All SPINS have increased in time by probably an average of 300% and more. Required to explore all items now and in almost in 100% percent of my cases, I have to almost completely re-write their SF 86, due to their inattention or because of untrained security personnel. Had a simple use case last week, which old SPIN would have taken 15 mins max for me, turned into a 2.5 hour interview. You get the gist of what I mean and I’m sure the other inv’s will chime-in and confirm the same problems. I hear the cost will be the same, hence Fed’s work harder with less comment above.
ESIs on NACLCs and ANACIs are absolute nightmares. Every single one. Tons of developed information. Although much of the developed information doesn’t involved C or D level issues (the 3 years vs. 5 years issue downgrade rule helps), there are typically multiple A and B level issues in most cases.
I haven’t had a single ESI under 1.5 hours and they typically take about 2 hours. Then there’s the time spent writing up the ROIs…for me they are averaging about 12,000 – 15,000 characters each. Most of my time is spent explaining why SUBJs didn’t fill out the form properly. Seems to be little to no review of the forms by security officers.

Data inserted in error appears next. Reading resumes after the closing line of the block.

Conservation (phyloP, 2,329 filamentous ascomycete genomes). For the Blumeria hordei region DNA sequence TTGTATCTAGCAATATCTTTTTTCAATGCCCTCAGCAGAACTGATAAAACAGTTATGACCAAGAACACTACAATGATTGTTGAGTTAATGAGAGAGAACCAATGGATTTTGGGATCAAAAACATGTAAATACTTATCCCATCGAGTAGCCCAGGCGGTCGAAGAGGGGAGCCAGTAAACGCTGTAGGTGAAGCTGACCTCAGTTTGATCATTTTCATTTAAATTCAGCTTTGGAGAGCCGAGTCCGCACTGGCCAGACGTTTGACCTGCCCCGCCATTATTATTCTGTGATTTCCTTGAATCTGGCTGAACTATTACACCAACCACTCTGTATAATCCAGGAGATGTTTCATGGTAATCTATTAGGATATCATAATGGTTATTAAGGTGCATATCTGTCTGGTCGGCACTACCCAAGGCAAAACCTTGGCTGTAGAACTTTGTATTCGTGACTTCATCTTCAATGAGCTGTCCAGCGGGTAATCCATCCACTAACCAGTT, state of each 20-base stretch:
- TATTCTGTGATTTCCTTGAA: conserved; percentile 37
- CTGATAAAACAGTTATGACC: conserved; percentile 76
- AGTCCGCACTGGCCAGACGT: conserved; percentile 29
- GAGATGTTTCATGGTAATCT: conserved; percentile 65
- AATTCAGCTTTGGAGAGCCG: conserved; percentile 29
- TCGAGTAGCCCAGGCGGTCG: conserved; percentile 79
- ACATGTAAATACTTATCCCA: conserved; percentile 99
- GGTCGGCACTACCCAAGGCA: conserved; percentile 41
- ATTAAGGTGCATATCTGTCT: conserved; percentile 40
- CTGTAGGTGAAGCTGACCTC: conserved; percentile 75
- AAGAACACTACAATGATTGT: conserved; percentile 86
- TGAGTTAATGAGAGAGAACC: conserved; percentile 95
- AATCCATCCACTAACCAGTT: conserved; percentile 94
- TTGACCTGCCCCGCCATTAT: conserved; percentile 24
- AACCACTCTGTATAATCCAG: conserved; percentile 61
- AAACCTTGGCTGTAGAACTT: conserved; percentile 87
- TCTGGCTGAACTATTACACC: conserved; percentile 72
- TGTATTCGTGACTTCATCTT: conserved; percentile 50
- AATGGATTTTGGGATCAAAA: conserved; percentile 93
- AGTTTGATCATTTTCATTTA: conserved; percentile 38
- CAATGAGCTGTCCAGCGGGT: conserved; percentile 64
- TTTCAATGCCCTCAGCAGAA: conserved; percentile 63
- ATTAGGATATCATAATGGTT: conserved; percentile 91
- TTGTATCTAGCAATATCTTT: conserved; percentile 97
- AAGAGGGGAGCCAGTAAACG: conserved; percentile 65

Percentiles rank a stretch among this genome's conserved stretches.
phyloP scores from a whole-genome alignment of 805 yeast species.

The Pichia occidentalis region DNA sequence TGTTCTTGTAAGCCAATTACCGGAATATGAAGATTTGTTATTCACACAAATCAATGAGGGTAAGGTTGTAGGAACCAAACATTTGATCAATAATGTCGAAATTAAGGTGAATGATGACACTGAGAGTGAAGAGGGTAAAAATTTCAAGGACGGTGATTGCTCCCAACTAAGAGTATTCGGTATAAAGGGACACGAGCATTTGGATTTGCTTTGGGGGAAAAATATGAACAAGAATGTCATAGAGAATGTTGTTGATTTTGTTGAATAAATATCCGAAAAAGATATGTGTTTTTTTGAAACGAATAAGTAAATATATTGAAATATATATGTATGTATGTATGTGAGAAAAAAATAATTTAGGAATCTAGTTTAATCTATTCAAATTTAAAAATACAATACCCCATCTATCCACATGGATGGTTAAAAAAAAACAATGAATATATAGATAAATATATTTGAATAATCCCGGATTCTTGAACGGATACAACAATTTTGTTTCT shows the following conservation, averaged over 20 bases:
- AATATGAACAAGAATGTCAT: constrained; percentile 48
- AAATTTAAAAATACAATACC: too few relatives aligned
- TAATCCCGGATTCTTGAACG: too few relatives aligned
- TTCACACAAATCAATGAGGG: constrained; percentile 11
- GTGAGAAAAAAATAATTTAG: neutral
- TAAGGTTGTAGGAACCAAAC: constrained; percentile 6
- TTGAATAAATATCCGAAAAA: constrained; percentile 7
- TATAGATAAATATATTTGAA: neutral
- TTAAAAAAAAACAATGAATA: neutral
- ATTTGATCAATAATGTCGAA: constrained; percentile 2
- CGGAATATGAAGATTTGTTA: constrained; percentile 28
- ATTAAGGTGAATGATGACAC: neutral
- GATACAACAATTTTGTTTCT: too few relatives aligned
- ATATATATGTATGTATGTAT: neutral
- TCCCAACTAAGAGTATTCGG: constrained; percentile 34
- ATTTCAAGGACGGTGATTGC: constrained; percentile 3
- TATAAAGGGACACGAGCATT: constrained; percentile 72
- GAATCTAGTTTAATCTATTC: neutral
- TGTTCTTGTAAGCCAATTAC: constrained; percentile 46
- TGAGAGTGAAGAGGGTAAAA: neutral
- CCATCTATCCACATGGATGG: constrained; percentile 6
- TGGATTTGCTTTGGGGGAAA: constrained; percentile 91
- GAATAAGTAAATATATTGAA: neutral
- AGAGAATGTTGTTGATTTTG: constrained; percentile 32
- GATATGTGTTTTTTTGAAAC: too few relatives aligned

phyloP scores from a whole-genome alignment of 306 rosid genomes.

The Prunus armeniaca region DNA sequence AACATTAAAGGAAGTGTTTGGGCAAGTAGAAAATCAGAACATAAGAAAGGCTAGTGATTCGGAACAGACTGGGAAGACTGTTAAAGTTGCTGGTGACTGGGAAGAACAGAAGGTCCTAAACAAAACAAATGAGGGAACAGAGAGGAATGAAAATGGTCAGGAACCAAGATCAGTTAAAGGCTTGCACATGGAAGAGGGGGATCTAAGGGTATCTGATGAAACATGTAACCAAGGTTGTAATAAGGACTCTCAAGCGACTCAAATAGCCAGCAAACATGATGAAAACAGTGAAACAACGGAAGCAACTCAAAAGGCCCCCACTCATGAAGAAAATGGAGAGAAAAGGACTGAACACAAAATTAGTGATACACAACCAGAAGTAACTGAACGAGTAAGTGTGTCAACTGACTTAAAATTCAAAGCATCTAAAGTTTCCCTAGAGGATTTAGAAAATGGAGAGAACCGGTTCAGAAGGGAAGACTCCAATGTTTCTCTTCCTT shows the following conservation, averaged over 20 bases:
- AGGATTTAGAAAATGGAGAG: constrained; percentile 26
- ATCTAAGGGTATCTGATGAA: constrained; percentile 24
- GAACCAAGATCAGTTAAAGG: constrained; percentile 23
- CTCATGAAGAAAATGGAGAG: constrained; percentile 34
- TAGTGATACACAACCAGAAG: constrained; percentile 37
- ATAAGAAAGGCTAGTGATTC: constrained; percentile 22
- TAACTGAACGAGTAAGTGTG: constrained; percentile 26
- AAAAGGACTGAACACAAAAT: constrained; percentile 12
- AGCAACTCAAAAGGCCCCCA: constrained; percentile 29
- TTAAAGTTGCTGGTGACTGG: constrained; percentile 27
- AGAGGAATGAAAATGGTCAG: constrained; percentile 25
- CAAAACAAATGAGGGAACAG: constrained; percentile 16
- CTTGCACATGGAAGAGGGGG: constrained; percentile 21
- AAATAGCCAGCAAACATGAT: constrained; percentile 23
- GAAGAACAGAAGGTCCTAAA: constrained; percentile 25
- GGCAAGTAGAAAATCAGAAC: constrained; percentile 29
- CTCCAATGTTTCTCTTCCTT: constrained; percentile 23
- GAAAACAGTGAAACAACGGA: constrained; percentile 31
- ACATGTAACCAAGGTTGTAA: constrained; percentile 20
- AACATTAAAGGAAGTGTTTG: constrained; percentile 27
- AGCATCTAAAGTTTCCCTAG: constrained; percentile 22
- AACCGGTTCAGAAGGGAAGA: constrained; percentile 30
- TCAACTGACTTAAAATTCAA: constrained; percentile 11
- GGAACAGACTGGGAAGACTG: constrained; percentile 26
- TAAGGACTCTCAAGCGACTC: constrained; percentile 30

Makes me wonder about the folks who currently hold SECRET…the people who were granted clearances prior to the ESI…and all the things that went unnoticed because they weren’t reported on the form.
In the past, my employer typically used subcontractors to work SPINs. When the ESI came around, subcontractors wanted more money per case…and the company refused. Hence, most of the subcontractors in my local area quit. Now most of our SPINs are conducted by full timers. What a production killer!
BW, I don’t know what the OPM workload is. The upper-crust, Zawodny high tailed it out, probably didn’t get along with Miller but who knows.